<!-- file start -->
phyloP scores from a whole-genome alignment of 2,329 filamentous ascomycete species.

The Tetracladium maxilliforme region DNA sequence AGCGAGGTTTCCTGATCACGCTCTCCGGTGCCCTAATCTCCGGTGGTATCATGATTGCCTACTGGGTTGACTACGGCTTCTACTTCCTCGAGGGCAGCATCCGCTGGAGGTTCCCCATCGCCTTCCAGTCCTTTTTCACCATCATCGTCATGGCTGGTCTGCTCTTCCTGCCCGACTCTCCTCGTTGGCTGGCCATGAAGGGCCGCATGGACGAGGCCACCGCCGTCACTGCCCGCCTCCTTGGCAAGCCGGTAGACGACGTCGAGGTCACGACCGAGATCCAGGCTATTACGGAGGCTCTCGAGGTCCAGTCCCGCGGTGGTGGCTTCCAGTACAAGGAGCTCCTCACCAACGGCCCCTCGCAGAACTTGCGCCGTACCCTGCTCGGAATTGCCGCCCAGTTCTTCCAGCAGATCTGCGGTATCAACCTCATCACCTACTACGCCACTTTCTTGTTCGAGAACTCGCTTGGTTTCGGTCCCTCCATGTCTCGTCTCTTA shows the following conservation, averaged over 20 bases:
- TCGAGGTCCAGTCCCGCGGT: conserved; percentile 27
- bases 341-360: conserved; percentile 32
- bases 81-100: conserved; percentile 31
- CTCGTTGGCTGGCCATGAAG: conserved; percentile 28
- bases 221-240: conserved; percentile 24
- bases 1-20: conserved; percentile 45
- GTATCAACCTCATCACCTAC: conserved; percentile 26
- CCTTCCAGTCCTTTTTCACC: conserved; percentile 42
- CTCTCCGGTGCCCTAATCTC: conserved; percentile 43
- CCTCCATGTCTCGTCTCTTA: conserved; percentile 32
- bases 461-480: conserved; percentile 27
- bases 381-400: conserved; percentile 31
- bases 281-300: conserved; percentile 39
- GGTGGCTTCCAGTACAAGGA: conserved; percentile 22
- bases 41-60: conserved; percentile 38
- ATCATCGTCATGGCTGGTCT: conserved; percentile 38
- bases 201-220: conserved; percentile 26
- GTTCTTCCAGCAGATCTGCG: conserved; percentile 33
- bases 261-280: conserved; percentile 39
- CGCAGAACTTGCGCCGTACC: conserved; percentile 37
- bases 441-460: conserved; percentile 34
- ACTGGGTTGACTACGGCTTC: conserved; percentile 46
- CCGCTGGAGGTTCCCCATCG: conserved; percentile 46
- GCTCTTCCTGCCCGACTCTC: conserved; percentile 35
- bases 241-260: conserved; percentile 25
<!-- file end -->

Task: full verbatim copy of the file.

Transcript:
phyloP scores from a whole-genome alignment of 2,329 filamentous ascomycete species.

The Tetracladium maxilliforme region DNA sequence AGCGAGGTTTCCTGATCACGCTCTCCGGTGCCCTAATCTCCGGTGGTATCATGATTGCCTACTGGGTTGACTACGGCTTCTACTTCCTCGAGGGCAGCATCCGCTGGAGGTTCCCCATCGCCTTCCAGTCCTTTTTCACCATCATCGTCATGGCTGGTCTGCTCTTCCTGCCCGACTCTCCTCGTTGGCTGGCCATGAAGGGCCGCATGGACGAGGCCACCGCCGTCACTGCCCGCCTCCTTGGCAAGCCGGTAGACGACGTCGAGGTCACGACCGAGATCCAGGCTATTACGGAGGCTCTCGAGGTCCAGTCCCGCGGTGGTGGCTTCCAGTACAAGGAGCTCCTCACCAACGGCCCCTCGCAGAACTTGCGCCGTACCCTGCTCGGAATTGCCGCCCAGTTCTTCCAGCAGATCTGCGGTATCAACCTCATCACCTACTACGCCACTTTCTTGTTCGAGAACTCGCTTGGTTTCGGTCCCTCCATGTCTCGTCTCTTA shows the following conservation, averaged over 20 bases:
- TCGAGGTCCAGTCCCGCGGT: conserved; percentile 27
- bases 341-360: conserved; percentile 32
- bases 81-100: conserved; percentile 31
- CTCGTTGGCTGGCCATGAAG: conserved; percentile 28
- bases 221-240: conserved; percentile 24
- bases 1-20: conserved; percentile 45
- GTATCAACCTCATCACCTAC: conserved; percentile 26
- CCTTCCAGTCCTTTTTCACC: conserved; percentile 42
- CTCTCCGGTGCCCTAATCTC: conserved; percentile 43
- CCTCCATGTCTCGTCTCTTA: conserved; percentile 32
- bases 461-480: conserved; percentile 27
- bases 381-400: conserved; percentile 31
- bases 281-300: conserved; percentile 39
- GGTGGCTTCCAGTACAAGGA: conserved; percentile 22
- bases 41-60: conserved; percentile 38
- ATCATCGTCATGGCTGGTCT: conserved; percentile 38
- bases 201-220: conserved; percentile 26
- GTTCTTCCAGCAGATCTGCG: conserved; percentile 33
- bases 261-280: conserved; percentile 39
- CGCAGAACTTGCGCCGTACC: conserved; percentile 37
- bases 441-460: conserved; percentile 34
- ACTGGGTTGACTACGGCTTC: conserved; percentile 46
- CCGCTGGAGGTTCCCCATCG: conserved; percentile 46
- GCTCTTCCTGCCCGACTCTC: conserved; percentile 35
- bases 241-260: conserved; percentile 25